However noble the roots of Ordinals are, taking into account the current Bitcoin development landscape, we, again, find ourselves in the good old debate of 2017 over block size and polluting (or spamming) the timechain. So many spears have been broken over this, that it is painfully hilarious to find ourselves boiling in this narrative again. I guess, when it comes to collectibles, the block size debate can indeed last forever for Bitcoin.
Also, inscription with a JPEG or MP3 doesn’t actually make a satoshi that much more unique or bring a lot of additional value to it, just as the marker doodles of a toddler do not make your apartment walls those of the Louvre.
We could continue further on with the flaws that the approach of Ordinals and inscriptions have, but Bitcoin Twitter has been doing a great job for us over the past few weeks, so we’ll humbly move to the last chapter of this article.
Part Four: How to Make Collectibles Really Good For Bitcoin?
As described in the beginning of the article, the human need of creating, owning and exchanging collectibles and art are more than valid, but Ordinals and many other existing solutions that offer to address those needs can add more problems than they claim to solve. So, let’s play a game and imagine a perfect collectible. Think about the traits it should have and try to find a proper solution to meet the requirements.
A perfect collectible is an object that has the following parameters:
- It has an owner. The first owner of a collectible is always its creator, which has the rights to change the art, add inscriptions to it, sell it, rent it out, etc. Ownership rights should be transferred from one owner to another, with no ability to sell the collectible twice (aka, prevent double spend) and with the ability to verify the uniqueness of the asset, fully peer to peer, without appealing to any third party.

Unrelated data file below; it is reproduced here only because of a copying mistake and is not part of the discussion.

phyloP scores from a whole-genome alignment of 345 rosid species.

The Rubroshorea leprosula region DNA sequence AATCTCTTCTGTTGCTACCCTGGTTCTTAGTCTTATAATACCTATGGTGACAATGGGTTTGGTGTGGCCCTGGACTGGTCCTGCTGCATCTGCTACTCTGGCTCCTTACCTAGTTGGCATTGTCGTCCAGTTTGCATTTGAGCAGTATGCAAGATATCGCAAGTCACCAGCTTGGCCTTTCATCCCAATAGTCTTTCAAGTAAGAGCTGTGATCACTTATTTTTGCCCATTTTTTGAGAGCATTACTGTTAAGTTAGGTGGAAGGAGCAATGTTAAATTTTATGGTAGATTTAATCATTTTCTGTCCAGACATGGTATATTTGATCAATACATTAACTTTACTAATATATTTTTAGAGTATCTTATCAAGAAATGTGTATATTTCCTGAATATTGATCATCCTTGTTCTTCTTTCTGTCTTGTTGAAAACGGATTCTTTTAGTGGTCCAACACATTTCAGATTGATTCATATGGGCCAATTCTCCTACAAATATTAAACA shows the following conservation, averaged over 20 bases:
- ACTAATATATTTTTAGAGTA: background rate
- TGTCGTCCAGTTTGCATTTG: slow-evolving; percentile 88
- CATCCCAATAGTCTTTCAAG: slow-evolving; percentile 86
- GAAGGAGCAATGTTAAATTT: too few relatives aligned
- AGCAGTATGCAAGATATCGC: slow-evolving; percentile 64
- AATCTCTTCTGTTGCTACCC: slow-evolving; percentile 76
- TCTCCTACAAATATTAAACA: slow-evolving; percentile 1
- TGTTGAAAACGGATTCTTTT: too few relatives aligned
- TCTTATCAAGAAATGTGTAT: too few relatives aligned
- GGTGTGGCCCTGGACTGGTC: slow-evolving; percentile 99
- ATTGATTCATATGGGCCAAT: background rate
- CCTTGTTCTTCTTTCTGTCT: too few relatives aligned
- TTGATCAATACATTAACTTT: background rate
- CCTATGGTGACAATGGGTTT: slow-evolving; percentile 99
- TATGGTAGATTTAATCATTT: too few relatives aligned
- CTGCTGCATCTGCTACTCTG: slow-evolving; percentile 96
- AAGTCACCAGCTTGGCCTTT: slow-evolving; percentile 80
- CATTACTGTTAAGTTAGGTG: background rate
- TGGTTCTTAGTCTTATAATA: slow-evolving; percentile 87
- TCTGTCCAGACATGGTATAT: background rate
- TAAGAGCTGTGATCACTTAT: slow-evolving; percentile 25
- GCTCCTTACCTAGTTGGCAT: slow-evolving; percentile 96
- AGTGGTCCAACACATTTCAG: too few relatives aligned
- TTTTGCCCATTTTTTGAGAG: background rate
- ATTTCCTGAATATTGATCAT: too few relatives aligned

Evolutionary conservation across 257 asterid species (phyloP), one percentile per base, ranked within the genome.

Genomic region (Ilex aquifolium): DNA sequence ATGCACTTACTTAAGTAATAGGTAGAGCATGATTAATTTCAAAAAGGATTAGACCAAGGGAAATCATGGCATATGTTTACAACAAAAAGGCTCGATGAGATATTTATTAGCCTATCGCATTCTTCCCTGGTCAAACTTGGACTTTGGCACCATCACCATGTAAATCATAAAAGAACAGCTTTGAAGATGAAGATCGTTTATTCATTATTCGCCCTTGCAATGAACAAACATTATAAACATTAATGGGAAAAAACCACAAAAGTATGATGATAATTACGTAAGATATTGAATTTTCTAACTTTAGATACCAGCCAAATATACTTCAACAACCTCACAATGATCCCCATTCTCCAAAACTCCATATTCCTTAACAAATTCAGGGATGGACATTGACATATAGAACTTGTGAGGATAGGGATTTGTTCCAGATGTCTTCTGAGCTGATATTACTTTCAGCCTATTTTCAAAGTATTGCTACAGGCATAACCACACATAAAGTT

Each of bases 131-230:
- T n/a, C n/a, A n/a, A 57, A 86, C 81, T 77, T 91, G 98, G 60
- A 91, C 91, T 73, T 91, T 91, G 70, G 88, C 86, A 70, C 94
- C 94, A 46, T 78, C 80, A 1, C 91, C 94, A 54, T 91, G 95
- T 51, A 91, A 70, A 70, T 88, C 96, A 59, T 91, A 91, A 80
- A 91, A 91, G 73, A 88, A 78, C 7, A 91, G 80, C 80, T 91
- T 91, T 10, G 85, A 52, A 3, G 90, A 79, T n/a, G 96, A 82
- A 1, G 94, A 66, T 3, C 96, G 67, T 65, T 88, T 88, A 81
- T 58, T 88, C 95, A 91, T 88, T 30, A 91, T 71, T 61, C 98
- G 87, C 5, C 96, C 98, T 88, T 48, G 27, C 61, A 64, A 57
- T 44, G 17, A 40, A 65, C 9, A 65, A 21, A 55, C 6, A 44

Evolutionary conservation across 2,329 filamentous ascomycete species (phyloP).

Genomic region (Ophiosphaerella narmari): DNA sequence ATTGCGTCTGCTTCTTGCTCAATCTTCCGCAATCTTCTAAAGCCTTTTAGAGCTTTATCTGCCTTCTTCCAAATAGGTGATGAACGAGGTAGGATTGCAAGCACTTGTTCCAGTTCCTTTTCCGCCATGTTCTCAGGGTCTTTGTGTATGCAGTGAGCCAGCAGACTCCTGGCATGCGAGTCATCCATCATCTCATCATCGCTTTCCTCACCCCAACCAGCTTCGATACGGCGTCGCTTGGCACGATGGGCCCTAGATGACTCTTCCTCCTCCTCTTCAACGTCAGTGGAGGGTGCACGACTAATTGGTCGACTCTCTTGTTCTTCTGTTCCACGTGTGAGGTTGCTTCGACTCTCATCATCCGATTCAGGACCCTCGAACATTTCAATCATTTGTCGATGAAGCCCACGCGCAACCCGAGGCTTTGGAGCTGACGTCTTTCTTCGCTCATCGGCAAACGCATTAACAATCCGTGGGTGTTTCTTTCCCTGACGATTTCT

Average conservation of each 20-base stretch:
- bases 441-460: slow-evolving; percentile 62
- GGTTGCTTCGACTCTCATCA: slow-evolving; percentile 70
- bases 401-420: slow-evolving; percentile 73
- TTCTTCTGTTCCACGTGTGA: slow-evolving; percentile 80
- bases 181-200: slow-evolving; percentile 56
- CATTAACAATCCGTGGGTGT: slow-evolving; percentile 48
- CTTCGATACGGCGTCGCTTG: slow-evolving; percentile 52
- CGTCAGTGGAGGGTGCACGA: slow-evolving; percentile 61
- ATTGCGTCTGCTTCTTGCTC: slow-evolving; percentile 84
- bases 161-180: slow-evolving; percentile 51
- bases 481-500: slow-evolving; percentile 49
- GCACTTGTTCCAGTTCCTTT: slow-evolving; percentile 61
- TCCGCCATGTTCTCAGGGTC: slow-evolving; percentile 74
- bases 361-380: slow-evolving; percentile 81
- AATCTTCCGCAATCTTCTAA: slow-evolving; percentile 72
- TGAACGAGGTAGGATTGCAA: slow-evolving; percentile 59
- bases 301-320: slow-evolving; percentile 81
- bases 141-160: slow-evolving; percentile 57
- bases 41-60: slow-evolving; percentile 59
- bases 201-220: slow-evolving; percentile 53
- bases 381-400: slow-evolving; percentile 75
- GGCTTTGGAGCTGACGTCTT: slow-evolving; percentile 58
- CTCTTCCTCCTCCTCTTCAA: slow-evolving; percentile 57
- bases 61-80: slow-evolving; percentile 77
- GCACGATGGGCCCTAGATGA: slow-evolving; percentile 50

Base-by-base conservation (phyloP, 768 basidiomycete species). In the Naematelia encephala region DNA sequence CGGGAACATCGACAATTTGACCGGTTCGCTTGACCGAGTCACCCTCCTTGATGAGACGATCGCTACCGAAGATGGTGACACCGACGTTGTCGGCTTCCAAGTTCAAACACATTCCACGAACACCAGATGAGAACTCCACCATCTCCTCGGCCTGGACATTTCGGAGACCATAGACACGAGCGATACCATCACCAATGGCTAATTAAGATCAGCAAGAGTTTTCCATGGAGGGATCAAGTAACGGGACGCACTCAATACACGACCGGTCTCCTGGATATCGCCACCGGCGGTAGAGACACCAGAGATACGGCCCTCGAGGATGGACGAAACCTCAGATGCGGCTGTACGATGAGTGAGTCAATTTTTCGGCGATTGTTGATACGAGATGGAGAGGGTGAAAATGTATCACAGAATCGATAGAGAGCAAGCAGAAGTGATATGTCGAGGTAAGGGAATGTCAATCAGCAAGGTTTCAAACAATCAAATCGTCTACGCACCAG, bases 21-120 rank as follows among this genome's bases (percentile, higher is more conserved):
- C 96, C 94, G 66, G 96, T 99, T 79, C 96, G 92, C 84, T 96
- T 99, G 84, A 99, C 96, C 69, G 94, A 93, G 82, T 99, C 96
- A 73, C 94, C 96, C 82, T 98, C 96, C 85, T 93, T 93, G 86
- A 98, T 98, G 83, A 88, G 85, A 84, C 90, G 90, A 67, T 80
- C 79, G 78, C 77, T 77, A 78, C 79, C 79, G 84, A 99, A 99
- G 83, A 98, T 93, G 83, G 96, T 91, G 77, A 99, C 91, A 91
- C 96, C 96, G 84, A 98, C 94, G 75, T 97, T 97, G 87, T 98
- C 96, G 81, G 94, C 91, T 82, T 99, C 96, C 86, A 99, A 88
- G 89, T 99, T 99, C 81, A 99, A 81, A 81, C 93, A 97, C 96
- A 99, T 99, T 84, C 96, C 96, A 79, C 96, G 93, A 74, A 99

- Asset ownership must be private by default with an option to reveal the art and the author to the broad public. Why? First of all, we all know that artists have very tender souls and not all of them can accept criticism lightly, which can bring many unpleasant and massive consequences. Second of all, as described earlier, if I created a painting using rare and expensive materials, or if I own a rare piece of art, stone or metal, I don’t want the whole world to know about it, as that might introduce many attack vectors, both digital and physical, for me as an owner. Lastly, if a collectible gains value with time, it’s better to keep it away from the public eye and reveal or sell it when the time is right and the value would be the biggest.
- Collectibles should not live on the Bitcoin timechain. They should not create any additional load, changes or debates on the main-chain level, neither for users nor for miners nor node runners. It should not affect the block size or inject huge amounts of irrelevant data into the blocks. Bitcoin, at best, must remain nothing more than a settlement layer for various operations that are being performed over an asset. All of the data, all of the knowledge of the asset’s existence should be kept on the client side.
Sounds like a nice fairy tale, doesn’t it? Well, while some choose to dream about perfect solutions, we prefer making our dreams come true. And we have built a protocol that meets all the above mentioned criteria, and that solution is called RGB.
What is RGB? It is a smart contract and rights ownership system that helps collectors and artists to create valuable assets, sell and buy them in a private and scalable manner, with zero timechain footprint, on Bitcoin, with no added token.
RGB takes the load off of the Bitcoin timechain by putting all of the data of the asset on the client side, using the concepts of client-side validation and single-use seals introduced by Peter Todd back in the day. The same ideas enable peer-to-peer verification of a collectible, without relying on any third parties or miners. It brings privacy to holders and creators by applying zero-knowledge cryptographic primitives such as bulletproofs, thus ensuring that no one will be able to hijack the transaction or genesis of an asset. Consequently, RGB does not affect the Bitcoin fee rate, thus preserving its market cost and avoiding all possible debates around it.
To summarize, we can say that not all JPEGs are art or collectibles, and not all collectibles are bad or harmful — it’s often a matter of how to operate them.
And, in this regard, RGB is indeed “really good for Bitcoin.”
This is a guest post by Olga Ukolova. Opinions expressed are entirely their own and do not necessarily reflect those of BTC Inc or Bitcoin Magazine.